Republic settles Delta lawsuit over canceled flights

Staff Writer
Columbus CEO

DALLAS (AP) — Delta Air Lines Inc. will drop a lawsuit against Republic Airways Holdings Inc. and provide $75 million in credit to help Republic rebuild under bankruptcy protection.

As part of the settlement, Republic will stop flying small, 50-seat planes for Delta but continue to operate larger jets that are more economical.

Republic is a key contractor for Delta Connection, which flies between major hub airports and secondary cities. Delta sued Republic last year, claiming that the contractor — which was dealing with a pilot shortage — had canceled some Connection flights.

Delta Vice President Erik Snell said that the settlement will let Delta Connection offer more reliable and consistent service. Republic CEO Bryan Bedford said it would "preserve schedule integrity" for Connection customers.

Indianapolis-based Republic said that its profit and cash flow will improve under a reworked contract with Delta, which is based in Atlanta, that will include higher reimbursement rates.

Republic filed a motion Thursday in federal bankruptcy court in New York to seek approval for the settlement and bankruptcy financing. A hearing was scheduled for April 14. Republic filed for Chapter 11 bankruptcy protection last month.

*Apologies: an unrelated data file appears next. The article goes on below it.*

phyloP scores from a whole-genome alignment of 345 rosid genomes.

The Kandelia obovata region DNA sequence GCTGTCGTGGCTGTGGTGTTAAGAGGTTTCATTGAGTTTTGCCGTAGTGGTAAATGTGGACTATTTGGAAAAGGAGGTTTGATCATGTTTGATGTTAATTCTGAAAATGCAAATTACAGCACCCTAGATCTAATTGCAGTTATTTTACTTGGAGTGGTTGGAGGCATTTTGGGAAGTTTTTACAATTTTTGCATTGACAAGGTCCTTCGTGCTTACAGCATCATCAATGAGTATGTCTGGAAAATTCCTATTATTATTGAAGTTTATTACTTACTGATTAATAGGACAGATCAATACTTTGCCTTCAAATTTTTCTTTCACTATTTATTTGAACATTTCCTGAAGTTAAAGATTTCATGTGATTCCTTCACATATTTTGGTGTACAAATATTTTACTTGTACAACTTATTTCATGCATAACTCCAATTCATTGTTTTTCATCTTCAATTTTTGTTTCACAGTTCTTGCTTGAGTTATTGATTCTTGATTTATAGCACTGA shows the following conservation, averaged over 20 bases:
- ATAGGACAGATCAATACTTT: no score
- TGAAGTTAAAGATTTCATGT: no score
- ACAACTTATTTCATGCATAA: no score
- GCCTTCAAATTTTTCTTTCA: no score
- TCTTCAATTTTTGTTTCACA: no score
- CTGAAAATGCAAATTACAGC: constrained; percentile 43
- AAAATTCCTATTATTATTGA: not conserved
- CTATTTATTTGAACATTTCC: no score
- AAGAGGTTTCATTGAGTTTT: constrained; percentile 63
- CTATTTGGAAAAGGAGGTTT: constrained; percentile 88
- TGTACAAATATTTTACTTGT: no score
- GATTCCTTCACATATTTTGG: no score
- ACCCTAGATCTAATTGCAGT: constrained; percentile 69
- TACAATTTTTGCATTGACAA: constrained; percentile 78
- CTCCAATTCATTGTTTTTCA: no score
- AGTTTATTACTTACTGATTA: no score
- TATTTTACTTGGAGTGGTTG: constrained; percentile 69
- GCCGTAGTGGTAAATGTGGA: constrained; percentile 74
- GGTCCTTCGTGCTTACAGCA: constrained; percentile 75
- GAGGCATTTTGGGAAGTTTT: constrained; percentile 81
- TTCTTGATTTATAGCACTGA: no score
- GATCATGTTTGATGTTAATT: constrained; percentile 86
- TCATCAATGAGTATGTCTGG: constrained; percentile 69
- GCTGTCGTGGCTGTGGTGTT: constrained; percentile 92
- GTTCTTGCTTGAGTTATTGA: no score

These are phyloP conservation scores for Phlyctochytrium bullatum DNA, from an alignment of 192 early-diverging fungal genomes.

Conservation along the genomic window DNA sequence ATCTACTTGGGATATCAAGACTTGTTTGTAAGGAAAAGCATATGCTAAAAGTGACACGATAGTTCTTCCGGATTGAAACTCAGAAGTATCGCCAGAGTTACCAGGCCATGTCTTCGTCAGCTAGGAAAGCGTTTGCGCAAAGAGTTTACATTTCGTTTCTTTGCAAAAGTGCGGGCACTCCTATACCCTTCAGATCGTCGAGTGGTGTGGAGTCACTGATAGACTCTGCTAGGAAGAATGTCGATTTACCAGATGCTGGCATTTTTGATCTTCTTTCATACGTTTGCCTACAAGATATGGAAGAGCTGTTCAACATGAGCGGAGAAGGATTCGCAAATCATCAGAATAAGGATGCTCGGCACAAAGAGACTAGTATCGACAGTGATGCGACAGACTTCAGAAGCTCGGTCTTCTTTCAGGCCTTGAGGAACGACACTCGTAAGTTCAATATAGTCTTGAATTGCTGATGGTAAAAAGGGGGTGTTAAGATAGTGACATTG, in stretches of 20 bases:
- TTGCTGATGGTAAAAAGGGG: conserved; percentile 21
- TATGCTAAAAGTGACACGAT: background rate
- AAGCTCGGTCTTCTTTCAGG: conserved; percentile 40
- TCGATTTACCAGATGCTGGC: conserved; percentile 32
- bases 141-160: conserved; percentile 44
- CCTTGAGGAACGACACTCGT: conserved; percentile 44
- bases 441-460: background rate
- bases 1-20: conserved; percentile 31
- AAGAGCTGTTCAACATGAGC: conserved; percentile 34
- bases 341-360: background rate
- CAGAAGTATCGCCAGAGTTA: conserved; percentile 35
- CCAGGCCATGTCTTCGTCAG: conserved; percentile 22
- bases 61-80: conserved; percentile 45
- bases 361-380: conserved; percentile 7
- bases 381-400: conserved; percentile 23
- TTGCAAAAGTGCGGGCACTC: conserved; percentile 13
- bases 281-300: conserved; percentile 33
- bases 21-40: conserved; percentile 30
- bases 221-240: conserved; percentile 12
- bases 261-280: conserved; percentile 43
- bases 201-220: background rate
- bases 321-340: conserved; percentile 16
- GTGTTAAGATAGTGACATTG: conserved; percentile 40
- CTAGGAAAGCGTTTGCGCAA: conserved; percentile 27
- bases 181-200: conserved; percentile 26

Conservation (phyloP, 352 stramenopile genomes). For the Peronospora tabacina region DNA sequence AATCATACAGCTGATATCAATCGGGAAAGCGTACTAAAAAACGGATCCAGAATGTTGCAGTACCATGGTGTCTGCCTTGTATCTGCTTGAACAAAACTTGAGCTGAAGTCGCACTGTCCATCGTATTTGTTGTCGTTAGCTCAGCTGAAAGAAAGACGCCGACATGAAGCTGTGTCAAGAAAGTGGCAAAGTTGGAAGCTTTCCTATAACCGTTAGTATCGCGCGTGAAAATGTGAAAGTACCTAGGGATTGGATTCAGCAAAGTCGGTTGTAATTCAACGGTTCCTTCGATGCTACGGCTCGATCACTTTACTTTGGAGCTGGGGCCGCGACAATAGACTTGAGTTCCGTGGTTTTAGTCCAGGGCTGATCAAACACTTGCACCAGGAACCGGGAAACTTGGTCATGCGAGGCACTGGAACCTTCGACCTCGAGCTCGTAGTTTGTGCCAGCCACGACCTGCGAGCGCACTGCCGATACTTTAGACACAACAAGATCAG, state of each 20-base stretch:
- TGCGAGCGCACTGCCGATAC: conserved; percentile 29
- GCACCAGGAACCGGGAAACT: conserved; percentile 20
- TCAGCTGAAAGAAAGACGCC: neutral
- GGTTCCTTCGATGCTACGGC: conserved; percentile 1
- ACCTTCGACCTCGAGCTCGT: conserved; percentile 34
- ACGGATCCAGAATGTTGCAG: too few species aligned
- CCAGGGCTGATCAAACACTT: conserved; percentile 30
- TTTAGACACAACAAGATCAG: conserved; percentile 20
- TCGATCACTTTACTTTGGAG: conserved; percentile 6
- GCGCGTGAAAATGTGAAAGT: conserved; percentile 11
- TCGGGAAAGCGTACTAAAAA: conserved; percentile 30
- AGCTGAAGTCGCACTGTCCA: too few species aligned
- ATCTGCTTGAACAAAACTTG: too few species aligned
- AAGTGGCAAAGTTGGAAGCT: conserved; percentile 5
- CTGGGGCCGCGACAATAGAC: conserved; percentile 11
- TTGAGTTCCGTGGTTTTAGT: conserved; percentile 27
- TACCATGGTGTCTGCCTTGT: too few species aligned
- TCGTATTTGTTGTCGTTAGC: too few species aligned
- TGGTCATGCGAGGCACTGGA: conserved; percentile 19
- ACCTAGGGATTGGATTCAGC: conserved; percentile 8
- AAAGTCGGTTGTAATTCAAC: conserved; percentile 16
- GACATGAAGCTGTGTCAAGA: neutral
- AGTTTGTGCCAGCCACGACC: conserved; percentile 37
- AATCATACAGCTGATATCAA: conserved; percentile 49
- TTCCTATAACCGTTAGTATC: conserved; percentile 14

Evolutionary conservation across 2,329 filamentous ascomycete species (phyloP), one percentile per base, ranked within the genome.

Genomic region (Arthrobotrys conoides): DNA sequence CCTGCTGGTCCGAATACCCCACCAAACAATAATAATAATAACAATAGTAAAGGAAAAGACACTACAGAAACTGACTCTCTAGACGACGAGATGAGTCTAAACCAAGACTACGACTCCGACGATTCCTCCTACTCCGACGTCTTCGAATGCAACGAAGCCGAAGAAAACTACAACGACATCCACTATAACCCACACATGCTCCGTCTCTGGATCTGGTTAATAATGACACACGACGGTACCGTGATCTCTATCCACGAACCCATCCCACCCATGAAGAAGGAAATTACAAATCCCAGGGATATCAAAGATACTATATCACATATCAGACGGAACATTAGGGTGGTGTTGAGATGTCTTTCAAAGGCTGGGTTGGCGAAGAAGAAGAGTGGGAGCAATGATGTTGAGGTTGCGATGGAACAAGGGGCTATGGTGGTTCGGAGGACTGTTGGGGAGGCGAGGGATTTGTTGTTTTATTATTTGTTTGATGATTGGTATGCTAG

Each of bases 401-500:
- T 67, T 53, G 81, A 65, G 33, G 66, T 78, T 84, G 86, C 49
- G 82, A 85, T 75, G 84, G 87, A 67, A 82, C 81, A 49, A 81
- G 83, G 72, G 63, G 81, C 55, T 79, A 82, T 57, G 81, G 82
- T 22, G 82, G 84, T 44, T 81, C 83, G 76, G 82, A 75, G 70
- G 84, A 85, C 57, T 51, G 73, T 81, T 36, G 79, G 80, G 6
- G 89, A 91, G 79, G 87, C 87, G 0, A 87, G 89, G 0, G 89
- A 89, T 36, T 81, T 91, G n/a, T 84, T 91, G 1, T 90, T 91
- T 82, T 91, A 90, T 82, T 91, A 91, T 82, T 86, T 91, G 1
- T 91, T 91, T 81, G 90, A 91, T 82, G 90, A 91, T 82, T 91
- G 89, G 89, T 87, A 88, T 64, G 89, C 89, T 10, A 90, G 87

In another filing, Republic said it reached agreement with an aircraft owner to drop the leases on more than two dozen Bombardier Q400 planes. The company said that a key part of its restructuring was to return "out of favor" aircraft like the Q400 turboprops and streamline its fleet to include only larger jets made by Brazil's Embraer.

Republic and other regional carriers like SkyWest use planes that typically hold fewer than 100 passengers. They compete — based largely on low cost — to operate flights for Delta Connection, American Eagle and United Express. The cost pressure has contributed to low pay for pilots and other employees at the regionals.